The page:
Chevron Corp. suffered a backlash on Wednesday during the annual meeting as a shareholder proposal was overwhelmingly approved for the energy major to reduce the emissions of its customers, aka Scope 3.

According to a preliminary tally of the vote, 61% were in favor of the nonbinding proposal to reduce Scope 3 emissions, which Chevron does not directly control. 

Approval of the proposal does not mandate Chevron to set targets on how much or when it needs to reduce customer emissions. However, the strong support may send a signal to management that investors want more action to combat climate change.

CEO Michael Wirth ensured stockholders that the company is listening to their concerns.

“Chevron has navigated through the challenges of the last year better than most in our industry,” he said during the annual meeting. “We’re optimistic about the future as we work to deliver higher returns and lower carbon.”

The Chevron vote came the same day that Engine No. 1, which controls 0.02% of ExxonMobil shares, convinced shareholders to grant it at least two seats on the supermajor’s board.

Reducing Scope 1 (direct) emissions and Scope 2, which are indirect emissions controlled by a company, are becoming standard protocol for oil and gas operators. However, tracking and reducing customer emissions is considered a more expensive challenge. 

Supermajors Total SE and Equinor SA last fall announced they would begin tracking Scope 3.

While there was strong support for the one climate change initiative, Chevron shareholders reelected each of the 12 board nominees. They also turned back another shareholder proposal that would have required Chevron to report the impacts of the net-zero 2050 scenario, which garnered 48% of the vote.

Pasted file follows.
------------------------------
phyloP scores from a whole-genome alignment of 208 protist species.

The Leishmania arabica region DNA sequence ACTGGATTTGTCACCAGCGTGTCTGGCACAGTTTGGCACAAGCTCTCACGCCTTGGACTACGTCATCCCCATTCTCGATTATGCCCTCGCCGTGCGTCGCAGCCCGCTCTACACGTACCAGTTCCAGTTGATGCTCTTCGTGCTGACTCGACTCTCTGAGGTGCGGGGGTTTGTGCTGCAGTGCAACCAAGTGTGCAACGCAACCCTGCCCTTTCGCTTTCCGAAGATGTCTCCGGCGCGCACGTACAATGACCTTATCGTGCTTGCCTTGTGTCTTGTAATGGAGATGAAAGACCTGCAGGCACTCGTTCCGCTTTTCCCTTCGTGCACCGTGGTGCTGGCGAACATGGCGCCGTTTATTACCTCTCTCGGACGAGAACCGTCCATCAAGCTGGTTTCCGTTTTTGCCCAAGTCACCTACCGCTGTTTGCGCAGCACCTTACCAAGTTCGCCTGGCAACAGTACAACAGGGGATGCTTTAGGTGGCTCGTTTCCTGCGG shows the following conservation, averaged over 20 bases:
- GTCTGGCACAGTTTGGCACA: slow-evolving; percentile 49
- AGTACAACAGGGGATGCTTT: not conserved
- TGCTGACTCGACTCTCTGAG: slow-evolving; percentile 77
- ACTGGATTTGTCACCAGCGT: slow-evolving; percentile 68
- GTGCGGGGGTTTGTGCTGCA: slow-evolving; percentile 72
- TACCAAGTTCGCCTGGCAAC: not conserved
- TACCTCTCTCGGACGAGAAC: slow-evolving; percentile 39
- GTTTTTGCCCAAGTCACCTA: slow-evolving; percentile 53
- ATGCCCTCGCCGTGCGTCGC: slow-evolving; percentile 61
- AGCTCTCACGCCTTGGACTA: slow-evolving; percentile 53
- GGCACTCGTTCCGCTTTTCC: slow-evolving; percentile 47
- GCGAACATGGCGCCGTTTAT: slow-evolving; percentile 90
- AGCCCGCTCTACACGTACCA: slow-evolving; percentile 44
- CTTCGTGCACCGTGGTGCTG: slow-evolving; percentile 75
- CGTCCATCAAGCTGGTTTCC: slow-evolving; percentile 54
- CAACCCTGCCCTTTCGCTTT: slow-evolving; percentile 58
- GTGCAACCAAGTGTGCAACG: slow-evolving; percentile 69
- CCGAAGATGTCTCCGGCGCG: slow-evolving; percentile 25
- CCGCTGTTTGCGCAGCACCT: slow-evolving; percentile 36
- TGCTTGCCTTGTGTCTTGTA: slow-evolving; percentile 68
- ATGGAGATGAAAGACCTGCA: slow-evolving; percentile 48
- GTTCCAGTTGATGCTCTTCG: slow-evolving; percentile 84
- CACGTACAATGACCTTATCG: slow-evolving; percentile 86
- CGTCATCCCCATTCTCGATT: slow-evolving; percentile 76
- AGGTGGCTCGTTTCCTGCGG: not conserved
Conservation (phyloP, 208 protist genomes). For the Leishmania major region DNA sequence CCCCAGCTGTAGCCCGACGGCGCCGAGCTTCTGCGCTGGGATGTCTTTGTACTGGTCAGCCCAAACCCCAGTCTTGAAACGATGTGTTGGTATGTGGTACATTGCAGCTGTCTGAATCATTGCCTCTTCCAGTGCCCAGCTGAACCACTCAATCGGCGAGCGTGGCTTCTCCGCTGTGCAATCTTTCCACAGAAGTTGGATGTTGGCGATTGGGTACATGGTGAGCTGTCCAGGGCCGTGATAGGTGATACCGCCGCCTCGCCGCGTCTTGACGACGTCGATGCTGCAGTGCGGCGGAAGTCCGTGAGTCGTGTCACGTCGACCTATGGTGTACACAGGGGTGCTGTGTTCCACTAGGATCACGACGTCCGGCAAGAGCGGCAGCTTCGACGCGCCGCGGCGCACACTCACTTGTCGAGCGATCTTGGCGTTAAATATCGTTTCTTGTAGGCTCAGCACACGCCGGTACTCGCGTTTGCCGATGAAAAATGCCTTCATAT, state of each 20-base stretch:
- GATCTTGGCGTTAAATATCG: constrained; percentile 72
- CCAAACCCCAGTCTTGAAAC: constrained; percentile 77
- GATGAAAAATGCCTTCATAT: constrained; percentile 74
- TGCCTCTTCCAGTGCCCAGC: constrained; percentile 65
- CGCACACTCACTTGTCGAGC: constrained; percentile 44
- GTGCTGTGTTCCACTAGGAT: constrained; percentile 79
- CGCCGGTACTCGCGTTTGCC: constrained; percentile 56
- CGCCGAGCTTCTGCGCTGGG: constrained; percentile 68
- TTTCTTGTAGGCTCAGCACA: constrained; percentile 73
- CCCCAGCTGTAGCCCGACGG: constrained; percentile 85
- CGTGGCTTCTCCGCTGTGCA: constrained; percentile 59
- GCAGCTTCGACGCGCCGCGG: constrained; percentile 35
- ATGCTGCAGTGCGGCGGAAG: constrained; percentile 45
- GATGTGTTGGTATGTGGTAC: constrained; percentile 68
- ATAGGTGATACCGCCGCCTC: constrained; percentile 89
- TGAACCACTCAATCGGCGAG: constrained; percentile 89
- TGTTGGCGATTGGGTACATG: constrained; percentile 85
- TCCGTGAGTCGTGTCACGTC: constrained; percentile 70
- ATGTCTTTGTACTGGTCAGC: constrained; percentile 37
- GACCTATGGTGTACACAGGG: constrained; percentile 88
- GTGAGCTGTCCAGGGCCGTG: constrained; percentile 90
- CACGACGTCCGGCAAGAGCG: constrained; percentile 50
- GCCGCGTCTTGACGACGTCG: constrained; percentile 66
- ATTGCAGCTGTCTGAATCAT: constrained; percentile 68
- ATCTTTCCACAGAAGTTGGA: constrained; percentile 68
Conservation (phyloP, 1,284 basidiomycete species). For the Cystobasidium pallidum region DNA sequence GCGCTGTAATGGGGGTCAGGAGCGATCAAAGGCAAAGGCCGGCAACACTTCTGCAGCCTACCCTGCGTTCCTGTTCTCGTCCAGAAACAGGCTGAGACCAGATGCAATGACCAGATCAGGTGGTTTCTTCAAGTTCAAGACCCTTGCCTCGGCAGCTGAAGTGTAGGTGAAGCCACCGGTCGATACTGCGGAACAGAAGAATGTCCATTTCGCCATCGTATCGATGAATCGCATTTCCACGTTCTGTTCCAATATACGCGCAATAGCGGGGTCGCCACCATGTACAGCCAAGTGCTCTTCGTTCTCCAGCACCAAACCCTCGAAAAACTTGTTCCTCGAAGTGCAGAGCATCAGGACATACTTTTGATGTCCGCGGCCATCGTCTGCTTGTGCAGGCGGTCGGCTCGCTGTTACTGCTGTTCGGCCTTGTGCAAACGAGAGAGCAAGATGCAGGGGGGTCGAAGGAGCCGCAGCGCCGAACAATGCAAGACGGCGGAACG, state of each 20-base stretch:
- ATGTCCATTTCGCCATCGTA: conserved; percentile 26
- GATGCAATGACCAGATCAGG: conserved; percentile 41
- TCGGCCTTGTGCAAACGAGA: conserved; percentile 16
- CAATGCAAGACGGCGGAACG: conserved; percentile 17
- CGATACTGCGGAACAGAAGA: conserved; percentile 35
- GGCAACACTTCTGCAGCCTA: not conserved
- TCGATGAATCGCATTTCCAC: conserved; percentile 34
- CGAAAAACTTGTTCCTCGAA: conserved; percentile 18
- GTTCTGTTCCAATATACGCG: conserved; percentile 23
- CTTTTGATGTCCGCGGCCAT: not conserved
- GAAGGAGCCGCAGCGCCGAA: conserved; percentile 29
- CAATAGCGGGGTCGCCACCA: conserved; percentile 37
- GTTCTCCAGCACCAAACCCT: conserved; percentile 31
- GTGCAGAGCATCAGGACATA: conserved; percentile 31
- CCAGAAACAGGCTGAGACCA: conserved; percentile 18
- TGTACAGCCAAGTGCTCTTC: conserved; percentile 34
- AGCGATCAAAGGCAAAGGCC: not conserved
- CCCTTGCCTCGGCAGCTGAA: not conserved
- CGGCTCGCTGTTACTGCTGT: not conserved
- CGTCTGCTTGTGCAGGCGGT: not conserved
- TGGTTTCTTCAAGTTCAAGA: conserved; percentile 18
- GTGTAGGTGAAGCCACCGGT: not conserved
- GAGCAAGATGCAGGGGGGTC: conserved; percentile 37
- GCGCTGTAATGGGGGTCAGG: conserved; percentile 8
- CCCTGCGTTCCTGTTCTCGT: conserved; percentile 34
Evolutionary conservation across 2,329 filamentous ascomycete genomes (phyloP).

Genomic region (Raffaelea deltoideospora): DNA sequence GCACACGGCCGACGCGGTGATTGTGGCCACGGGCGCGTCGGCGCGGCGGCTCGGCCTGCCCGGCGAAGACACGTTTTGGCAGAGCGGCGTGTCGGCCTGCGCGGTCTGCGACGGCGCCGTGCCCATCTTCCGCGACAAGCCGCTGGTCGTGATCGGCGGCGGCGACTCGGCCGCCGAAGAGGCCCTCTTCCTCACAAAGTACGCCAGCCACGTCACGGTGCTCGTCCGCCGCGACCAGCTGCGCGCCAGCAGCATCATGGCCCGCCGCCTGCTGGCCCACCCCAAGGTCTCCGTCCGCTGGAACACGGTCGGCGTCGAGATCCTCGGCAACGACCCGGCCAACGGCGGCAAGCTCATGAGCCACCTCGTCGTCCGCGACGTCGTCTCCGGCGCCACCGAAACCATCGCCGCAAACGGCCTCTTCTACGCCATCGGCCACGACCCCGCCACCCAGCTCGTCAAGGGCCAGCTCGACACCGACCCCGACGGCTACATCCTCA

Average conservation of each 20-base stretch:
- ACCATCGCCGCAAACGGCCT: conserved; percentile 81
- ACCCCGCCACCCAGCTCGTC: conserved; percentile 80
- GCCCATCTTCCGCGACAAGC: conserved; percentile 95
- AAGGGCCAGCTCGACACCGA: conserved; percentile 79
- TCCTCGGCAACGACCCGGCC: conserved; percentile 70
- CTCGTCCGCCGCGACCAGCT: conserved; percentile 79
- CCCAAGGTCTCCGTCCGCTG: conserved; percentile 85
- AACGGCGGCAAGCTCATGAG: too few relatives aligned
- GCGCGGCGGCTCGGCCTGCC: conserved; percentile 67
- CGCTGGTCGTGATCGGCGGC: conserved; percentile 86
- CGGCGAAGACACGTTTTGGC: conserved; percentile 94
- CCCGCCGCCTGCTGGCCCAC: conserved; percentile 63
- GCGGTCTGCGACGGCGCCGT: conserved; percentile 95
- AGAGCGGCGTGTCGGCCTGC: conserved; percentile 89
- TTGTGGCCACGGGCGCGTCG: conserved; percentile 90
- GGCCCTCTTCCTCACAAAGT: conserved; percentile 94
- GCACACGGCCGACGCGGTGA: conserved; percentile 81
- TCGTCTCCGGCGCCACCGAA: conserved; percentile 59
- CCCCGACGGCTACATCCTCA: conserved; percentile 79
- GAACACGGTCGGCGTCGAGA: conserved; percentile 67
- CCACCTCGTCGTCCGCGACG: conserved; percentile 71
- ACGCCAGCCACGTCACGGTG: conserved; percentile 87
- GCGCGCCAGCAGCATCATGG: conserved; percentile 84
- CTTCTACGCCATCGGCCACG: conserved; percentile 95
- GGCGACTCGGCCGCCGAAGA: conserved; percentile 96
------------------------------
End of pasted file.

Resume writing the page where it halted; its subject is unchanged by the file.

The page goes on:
Chevron is taking action to reduce the carbon intensity of its operations and assets, while increasing the use of renewables and offsets, he noted. Plans are underway to invest in low-carbon technologies to enable commercial solutions across its global operations, which include liquefied natural gas projects in the Eastern Mediterranean and in Australia.

In March the San Ramon, CA-based supermajor set lower carbon dioxide reduction targets, which it expects to achieve in 2028, with zero routine natural gas flaring by 2030. 

The three “core elements” of Chevron’s business strategy are “consistency, preparation and adaptability,” Wirth said. “Consistent values, because the world changes, but our foundation doesn’t. Staying prepared, because our business has cycles, and adaptive, because we live in a dynamic world.”

Chevron’s financial priorities are to protect the dividend, which Wirth noted is on track for the 34th consecutive year with an increase in annual payout per share. The company also plans a lower reinvestment rate because of  improved capital efficiency. 

“We’re a company you can count on in good times and in tough ones,” he said.